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Velarde, New Mexico

Mesa Prieta Petroglyphs

A preserve with 75,000 ancient drawings remains the realm of public – not just scientific – exploration 

Born of ancient lava flows dating back to sometime around 3.3 million years ago, Mesa Prieta, a 12-mile long landform in Northern New Mexico, contains the largest number of petroglyphs in the state with over 55,000 petroglyphs currently recorded and an estimated potential of 100,000. The Mesa has the largest concentration of historic petroglyphs in New Mexico, and arguably the largest quantity from two other classification periods, Puebloan and Archaic. Spared the ravaging of more conveniently located sites, here early water management systems, hidden shrines, ceramics, field houses and more are still being discovered regularly. 

The Mesa Prieta Petroglyph Project is committed to protect and preserve the cultural legacy of Mesa Prieta. The project is privileged to use the Wells Petroglyph Preserve for outreach and education. The 181-acre preserve is private, and was donated to the Archaeologic Conservancy in 2007 by the project founder, Katherine Wells.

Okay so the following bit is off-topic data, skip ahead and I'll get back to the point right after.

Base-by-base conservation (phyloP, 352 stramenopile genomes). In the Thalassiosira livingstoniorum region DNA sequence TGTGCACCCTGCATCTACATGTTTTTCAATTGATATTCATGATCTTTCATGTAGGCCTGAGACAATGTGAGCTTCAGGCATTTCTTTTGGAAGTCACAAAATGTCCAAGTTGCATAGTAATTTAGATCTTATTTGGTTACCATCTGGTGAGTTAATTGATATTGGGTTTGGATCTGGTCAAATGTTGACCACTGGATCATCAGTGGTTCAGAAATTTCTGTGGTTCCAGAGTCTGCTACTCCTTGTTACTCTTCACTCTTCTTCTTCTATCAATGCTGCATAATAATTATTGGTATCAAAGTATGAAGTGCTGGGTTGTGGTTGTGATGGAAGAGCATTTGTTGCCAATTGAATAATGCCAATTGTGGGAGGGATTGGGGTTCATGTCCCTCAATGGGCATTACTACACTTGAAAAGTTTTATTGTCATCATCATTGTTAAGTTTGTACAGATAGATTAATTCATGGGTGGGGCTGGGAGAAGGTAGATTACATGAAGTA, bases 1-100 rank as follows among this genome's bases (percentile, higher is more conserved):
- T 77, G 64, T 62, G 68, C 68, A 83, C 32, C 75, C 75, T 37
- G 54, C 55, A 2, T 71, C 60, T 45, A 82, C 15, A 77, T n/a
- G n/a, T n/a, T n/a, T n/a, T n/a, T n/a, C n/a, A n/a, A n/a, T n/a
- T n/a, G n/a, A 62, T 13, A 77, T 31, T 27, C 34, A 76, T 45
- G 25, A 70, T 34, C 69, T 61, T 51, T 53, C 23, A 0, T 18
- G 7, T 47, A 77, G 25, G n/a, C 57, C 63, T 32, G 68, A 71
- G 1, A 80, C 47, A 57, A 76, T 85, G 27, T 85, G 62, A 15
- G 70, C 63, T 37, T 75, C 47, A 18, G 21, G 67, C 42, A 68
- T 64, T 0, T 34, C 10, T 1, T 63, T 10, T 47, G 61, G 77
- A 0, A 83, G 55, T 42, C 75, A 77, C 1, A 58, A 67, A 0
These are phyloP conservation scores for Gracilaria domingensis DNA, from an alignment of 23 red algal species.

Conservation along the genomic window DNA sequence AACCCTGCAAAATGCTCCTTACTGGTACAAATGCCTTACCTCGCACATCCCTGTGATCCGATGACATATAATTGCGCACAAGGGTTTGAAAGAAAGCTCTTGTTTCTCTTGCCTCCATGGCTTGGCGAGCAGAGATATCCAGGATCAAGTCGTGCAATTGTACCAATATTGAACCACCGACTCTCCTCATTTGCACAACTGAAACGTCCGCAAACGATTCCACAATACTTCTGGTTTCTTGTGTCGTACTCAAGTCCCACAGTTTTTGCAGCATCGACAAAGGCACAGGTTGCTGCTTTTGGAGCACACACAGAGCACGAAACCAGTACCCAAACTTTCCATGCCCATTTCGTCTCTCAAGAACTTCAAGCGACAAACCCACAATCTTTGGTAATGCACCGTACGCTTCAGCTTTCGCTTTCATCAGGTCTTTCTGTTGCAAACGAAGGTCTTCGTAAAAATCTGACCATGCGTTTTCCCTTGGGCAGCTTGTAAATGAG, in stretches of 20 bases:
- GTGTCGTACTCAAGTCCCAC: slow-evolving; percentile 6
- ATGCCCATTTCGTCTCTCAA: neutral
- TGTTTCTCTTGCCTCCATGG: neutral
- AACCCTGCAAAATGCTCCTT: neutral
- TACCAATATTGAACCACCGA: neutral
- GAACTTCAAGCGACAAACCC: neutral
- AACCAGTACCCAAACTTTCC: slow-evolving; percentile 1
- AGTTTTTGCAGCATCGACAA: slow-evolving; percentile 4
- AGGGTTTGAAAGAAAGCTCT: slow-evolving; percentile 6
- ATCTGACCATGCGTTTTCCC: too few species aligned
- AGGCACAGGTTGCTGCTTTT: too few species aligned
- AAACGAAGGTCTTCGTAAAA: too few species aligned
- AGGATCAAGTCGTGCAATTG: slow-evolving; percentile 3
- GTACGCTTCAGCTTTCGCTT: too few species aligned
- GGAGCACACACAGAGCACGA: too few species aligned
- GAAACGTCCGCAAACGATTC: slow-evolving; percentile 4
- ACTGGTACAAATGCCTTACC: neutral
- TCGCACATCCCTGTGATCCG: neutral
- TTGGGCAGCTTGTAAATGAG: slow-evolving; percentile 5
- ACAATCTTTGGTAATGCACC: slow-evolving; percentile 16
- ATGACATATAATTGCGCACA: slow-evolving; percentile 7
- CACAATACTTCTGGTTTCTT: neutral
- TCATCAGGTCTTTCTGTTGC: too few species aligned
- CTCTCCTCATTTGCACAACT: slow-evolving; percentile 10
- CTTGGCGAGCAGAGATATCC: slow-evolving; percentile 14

Located just north of the town of Española, a team of over 100 volunteers working year-round are charged with charting and preserving these inestimable treasures for future generations, while making them an educational resource for anyone with a curious mind. Mesa Prieta Petroglyph Project’s programs such as a monthly lecture series (Pláticas), award winning Summer Youth Intern Program, and a STEM based curriculum tailored for 4th-7th graders, promote the history of the site’s estimated 100,000 images scattered through its 12-mile landmass. 

In keeping with their not for profit mission, tours of the Wells Petroglyph Preserve are available through pre-arrangement. Private tours can be scheduled ahead of time, in addition to randomly scheduled public tours hosted by the Project throughout the year.

Know Before You Go

Visit the website for information on how to visit the preserve: http://www.mesaprietapetroglyphs.org/visit-the-wells-petroglyph-preserve.html

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